Verse > Anthologies > Henry Wadsworth Longfellow, ed. > Poems of Places > America
  PREVIOUSNEXT  
CONTENTS · BOOK CONTENTS · BIBLIOGRAPHIC RECORD
Henry Wadsworth Longfellow, ed.  Poems of Places: An Anthology in 31 Volumes.
America: Vols. XXV–XXIX.  1876–79.
 
Middle States: Philadelphia, Pa.
The Burial-Place at Laurel Hill
Willis Gaylord Clark (1808–1841)
 
HERE the lamented dead in dust shall lie,
  Life’s lingering languors o’er, its labors done,
Where waving boughs, betwixt the earth and sky,
  Admit the farewell radiance of the sun.
 
Here the long concourse from the murmuring town,        5
  With funeral pace and slow, shall enter in,
To lay the loved in tranquil silence down,
  No more to suffer, and no more to sin.
 
And in this hallowed spot, where Nature showers
  Her summer smiles from fair and stainless skies,        10
Affection’s hand may strew her dewy flowers,
  Whose fragrant incense from the grave shall rise.
 
And here the impressive stone, engraved with words
  Which grief sententious gives to marble pale,
Shall teach the heart; while waters, leaves, and birds        15
  Make cheerful music in the passing gale.
 
Say, wherefore should we weep, and wherefore pour
  On scented airs the unavailing sigh—
While sun-bright waves are quivering to the shore,
  And landscapes blooming—that the loved must die?        20
 
There is an emblem in this peaceful scene;
  Soon rainbow colors on the woods will fall,
And autumn gusts bereave the hills of green,
  As sinks the year to meet its cloudy pall.
 
Then, cold and pale, in distant vistas round,        25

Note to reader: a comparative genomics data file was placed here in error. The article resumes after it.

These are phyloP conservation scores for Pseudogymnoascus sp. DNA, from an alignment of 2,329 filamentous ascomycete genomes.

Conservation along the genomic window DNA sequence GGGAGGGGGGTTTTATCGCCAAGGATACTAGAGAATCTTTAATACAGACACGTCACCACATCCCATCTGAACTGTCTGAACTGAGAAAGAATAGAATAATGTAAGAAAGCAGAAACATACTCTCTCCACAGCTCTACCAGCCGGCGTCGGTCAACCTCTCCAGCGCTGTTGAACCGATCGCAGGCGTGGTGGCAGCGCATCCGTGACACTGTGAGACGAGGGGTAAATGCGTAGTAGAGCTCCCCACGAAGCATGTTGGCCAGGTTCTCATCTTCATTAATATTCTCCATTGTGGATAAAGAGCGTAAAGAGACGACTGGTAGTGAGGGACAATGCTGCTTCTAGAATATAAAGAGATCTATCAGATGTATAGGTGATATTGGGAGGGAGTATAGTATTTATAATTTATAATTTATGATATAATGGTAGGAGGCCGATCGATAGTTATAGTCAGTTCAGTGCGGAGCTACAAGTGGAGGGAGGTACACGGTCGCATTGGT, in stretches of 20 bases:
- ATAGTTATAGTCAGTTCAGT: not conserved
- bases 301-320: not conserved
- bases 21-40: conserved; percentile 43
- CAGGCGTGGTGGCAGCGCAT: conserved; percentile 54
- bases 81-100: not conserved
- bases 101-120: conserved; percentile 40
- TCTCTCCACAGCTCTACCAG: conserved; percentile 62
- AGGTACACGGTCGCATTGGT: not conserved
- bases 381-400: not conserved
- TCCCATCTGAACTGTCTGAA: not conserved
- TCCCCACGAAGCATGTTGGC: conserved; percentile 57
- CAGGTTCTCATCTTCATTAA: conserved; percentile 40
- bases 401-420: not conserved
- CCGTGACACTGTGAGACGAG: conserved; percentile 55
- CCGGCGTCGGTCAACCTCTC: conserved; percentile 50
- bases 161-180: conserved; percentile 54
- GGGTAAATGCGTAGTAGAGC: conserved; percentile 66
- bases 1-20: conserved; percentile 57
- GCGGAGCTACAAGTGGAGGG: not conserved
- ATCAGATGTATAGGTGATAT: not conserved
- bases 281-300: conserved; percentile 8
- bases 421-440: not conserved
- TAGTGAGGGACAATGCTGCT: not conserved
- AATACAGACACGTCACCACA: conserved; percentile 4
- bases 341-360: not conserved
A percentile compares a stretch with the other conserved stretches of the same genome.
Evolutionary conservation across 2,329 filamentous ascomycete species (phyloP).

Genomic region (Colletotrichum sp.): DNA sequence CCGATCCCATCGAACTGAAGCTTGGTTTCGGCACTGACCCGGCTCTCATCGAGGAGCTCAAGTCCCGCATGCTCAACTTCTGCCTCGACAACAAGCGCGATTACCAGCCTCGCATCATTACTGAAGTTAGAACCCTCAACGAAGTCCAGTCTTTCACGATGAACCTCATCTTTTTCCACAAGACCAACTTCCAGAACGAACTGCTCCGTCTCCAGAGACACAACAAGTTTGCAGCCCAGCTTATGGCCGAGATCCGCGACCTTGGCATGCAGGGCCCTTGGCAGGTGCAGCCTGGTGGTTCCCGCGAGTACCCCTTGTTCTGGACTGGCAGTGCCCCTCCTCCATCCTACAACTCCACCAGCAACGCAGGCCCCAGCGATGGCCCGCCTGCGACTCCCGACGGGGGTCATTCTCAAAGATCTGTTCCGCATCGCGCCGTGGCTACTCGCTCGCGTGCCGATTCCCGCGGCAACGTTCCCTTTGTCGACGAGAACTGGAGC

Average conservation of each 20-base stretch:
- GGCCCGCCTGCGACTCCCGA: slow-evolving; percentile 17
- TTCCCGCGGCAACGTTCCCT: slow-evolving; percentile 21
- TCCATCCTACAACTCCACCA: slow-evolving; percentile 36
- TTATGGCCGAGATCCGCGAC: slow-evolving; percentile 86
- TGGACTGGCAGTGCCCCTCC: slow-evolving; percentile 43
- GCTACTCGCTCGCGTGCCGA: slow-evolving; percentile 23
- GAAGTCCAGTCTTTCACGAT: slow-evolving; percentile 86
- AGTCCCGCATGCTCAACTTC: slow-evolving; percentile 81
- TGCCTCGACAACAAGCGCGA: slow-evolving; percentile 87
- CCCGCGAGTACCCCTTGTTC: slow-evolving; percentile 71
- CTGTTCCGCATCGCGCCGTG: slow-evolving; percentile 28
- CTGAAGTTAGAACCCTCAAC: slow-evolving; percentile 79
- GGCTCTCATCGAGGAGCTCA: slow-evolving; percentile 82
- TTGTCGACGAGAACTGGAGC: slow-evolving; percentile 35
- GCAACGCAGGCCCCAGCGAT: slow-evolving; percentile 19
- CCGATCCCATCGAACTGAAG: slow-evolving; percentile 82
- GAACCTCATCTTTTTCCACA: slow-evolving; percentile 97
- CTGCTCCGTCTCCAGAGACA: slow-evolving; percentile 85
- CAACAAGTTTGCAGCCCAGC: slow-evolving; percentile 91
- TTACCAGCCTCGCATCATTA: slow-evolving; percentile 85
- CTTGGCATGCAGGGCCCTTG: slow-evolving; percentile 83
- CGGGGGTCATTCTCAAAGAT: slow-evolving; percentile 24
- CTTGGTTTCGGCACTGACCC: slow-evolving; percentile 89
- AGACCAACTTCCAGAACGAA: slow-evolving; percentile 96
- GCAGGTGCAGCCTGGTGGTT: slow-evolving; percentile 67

Disrobed and tuneless, all the woods will stand,
While the chained streams are silent as the ground,
  As Death had numbed them with his icy hand.
 
Yet, when the warm, soft winds shall rise in spring,
  Like struggling daybeams o’er a blasted heath,        30
The bird returned shall poise her golden wing,
  And liberal Nature break the spell of Death.
 
So, when the tomb’s dull silence finds an end,
  The blessed dead to endless youth shall rise,
And hear the archangel’s thrilling summons blend        35
  Its tone with anthems from the upper skies.
 
There shall the good of earth be found at last,
  Where dazzling streams and vernal fields expand;
Where Love her crown attains,—her trials past,—
  And, filled with rapture, hails the “better land”!        40
 
 
CONTENTS · BOOK CONTENTS · BIBLIOGRAPHIC RECORD
  PREVIOUSNEXT  
 
Loading
Click here to shop the Bartleby Bookstore.

Shakespeare · Bible · Strunk · Anatomy · Nonfiction · Quotations · Reference · Fiction · Poetry
© 1993–2014 Bartleby.com · [Top 150] · Subjects · Titles · Authors